A block-buster in every sense
With the fourth Pirates film hitting cinemas this week, it’s about time the folks at TT Games got around to a Lego version of one of Hollywood’s most popular franchises. But the wait has been worth it. Lego Pirates of the Caribbean is a polished and hugely enjoyable adventure that might well be the best Lego game yet.
Shiver me timbers
On Stranger Tides isn’t the sole focus, as the story mode spans all four of the movies. Levels are accessed from a hub port, and while you can choose any film to start with, the plots of each individual movie must be followed in order. If you want to battle the Lego Kraken – and yes, that’s every bit as fun as it sounds – then you’ll have to play through the four previous stages of Dead Man’s Chest first.
And it’s the second film in the series that gets the best of the set-pieces, with a roll down a mountainside in ball-shaped cages, followed by an epic swordfight inside and around an enormous water wheel. Not that the other movies are short of excitement – On Stranger Tides opens with a thrilling chase through the streets of London, while the swirling maelstrom at the climax of At World’s End looks spectacular.
Drink up, me hearties
Indeed, the visuals here are often genuinely impressive. The game engine has been steadily tweaked over the years, a factor that was clear during the grand battles in Lego Star Wars III: The Clone Wars but is even more evident here. There are few of the graphical shortcomings from previous titles, and the fountains of Lego studs cascading from every smashed Lego object don’t cause any kind of stutter to the action. Meanwhile, stormy seaborne sequences and bright tropical sunshine showcase the brilliant lighting and shadow effects.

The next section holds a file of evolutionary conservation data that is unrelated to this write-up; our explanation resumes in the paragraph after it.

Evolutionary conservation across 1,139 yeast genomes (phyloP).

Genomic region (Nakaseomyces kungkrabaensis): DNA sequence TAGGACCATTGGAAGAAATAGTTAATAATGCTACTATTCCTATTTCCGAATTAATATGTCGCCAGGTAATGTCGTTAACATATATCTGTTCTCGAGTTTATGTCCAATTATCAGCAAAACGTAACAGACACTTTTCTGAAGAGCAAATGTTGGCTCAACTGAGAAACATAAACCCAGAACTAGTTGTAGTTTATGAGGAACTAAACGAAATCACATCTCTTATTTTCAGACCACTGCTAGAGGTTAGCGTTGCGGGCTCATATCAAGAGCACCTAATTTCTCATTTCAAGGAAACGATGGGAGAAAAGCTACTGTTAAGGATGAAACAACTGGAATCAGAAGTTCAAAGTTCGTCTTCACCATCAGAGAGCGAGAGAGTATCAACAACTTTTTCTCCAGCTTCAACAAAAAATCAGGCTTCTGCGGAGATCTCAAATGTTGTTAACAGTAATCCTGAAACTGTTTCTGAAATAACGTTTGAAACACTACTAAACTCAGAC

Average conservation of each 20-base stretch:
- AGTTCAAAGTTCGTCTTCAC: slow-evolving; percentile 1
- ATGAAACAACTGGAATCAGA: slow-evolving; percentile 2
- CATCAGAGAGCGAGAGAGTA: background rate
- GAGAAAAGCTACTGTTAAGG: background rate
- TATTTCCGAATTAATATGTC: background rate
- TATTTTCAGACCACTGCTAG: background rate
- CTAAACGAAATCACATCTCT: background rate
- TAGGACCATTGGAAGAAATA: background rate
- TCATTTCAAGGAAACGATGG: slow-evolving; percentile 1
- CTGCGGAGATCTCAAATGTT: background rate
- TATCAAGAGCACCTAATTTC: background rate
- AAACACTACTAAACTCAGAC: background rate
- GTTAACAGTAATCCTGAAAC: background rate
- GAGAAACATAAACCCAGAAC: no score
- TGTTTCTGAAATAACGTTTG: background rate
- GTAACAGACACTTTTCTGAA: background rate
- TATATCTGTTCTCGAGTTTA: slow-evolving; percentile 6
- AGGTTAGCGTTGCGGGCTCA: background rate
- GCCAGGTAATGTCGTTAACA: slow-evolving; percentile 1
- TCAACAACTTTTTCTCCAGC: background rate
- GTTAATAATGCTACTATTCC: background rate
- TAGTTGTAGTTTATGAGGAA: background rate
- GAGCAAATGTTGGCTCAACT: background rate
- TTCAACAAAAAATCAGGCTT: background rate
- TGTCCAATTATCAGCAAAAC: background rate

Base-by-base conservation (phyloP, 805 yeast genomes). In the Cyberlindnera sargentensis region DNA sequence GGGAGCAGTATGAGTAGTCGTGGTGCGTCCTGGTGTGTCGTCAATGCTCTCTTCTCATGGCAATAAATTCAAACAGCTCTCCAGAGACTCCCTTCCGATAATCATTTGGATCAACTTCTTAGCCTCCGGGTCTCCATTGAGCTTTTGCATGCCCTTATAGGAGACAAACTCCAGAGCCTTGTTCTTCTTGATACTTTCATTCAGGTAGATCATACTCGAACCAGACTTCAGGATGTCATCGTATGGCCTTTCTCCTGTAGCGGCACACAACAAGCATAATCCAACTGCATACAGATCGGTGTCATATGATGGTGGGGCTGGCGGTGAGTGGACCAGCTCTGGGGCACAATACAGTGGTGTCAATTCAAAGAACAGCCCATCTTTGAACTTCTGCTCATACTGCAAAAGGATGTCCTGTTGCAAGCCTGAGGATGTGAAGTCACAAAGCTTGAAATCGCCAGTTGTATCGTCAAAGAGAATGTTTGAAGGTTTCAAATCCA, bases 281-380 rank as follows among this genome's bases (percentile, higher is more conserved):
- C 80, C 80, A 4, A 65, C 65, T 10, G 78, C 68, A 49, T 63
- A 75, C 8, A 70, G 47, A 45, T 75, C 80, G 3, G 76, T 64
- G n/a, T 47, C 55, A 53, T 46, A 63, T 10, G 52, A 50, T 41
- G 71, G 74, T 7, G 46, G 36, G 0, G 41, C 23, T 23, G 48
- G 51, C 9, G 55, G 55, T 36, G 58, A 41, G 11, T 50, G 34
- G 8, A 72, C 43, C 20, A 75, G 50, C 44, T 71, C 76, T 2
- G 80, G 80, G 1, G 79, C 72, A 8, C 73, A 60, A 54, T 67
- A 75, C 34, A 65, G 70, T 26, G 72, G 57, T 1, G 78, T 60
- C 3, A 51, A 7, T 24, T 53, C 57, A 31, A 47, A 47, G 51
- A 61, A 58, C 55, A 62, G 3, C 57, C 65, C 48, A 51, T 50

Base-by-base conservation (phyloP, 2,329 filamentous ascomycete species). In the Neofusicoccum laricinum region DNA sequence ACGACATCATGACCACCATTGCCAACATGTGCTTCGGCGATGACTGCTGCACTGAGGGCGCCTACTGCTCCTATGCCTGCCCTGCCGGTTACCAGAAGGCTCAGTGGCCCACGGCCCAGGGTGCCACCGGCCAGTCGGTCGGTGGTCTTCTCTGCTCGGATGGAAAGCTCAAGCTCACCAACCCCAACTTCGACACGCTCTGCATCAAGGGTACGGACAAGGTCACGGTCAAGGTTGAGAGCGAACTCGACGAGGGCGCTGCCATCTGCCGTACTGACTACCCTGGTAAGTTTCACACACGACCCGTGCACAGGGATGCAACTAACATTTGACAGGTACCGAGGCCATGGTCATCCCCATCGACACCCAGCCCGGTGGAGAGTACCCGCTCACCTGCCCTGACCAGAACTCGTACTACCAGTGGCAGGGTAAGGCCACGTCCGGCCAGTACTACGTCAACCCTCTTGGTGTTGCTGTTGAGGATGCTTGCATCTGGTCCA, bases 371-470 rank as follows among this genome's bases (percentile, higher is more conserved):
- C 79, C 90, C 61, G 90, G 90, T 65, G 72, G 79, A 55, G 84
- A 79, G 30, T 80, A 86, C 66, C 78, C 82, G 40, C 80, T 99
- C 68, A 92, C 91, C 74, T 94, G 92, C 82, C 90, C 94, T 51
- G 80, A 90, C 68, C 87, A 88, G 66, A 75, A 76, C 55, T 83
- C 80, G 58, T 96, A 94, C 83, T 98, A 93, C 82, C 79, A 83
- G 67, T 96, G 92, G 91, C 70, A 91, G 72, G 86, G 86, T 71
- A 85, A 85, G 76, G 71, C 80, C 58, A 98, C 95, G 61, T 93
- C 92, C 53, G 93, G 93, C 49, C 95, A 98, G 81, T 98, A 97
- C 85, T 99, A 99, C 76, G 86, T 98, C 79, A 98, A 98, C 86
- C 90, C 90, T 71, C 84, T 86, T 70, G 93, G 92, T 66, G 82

Fans will be delighted to learn that the core of the Lego games hasn’t changed a bit. You explore, solve puzzles, fight enemies and smash everything in sight. Every character has a specific ability, from blacksmiths who repair machinery, to those who can use ranged weapons. Barbossa’s cursed crew can walk underwater, while Jack Sparrow has a compass that's used to find the 'X that marks the spot' where hidden items can be dug up.
Captain, Captain Jack Sparrow
Cap’n Jack himself provides many of the laughs, with a comical walk that captures the essence of Johnny Depp’s rum-soaked performance perfectly. He’s a hoot in the cutscenes, too, which helpfully streamline the excesses of films two and three, covering complex motivations and twists with visual gags, gestures, and occasionally cardboard puppet shows. Even if you’re not familiar with the films, you’ll frequently find yourself chuckling along. The films’ darker moments are twisted in such a way that they’re often the game’s funniest.
With five stages per film, the story mode alone should take a while to finish, but the Free Play mode adds substantial replay value. The various trinkets and collectables are often inaccessible on the first attempt, and are only uncovered once you’ve unlocked certain characters whose abilities are required to reach them. This could easily be a cheap way to extend the game’s life, but it’s nothing of the sort. Rather than just tucking away individual secrets behind previously insurmountable obstacles, most stages have huge new areas that reward player curiosity, often with unique asides as an added bonus. Lego spider battles, anyone?
There’s little that’s genuinely new here, but it seems churlish to complain at what is easily the most polished Lego title to date. Improved partner AI is a boon if you’re flying solo, while sticky platforms make running and jumping much easier when playing co-operatively. Leaner, funnier and more satisfying than the films, Lego Pirates of the Caribbean is a real treasure.
- Very funny
- Thrilling set-pieces
- Superb graphics
- A little familiar
- Minikits too hard to find!
- Too many bit-part characters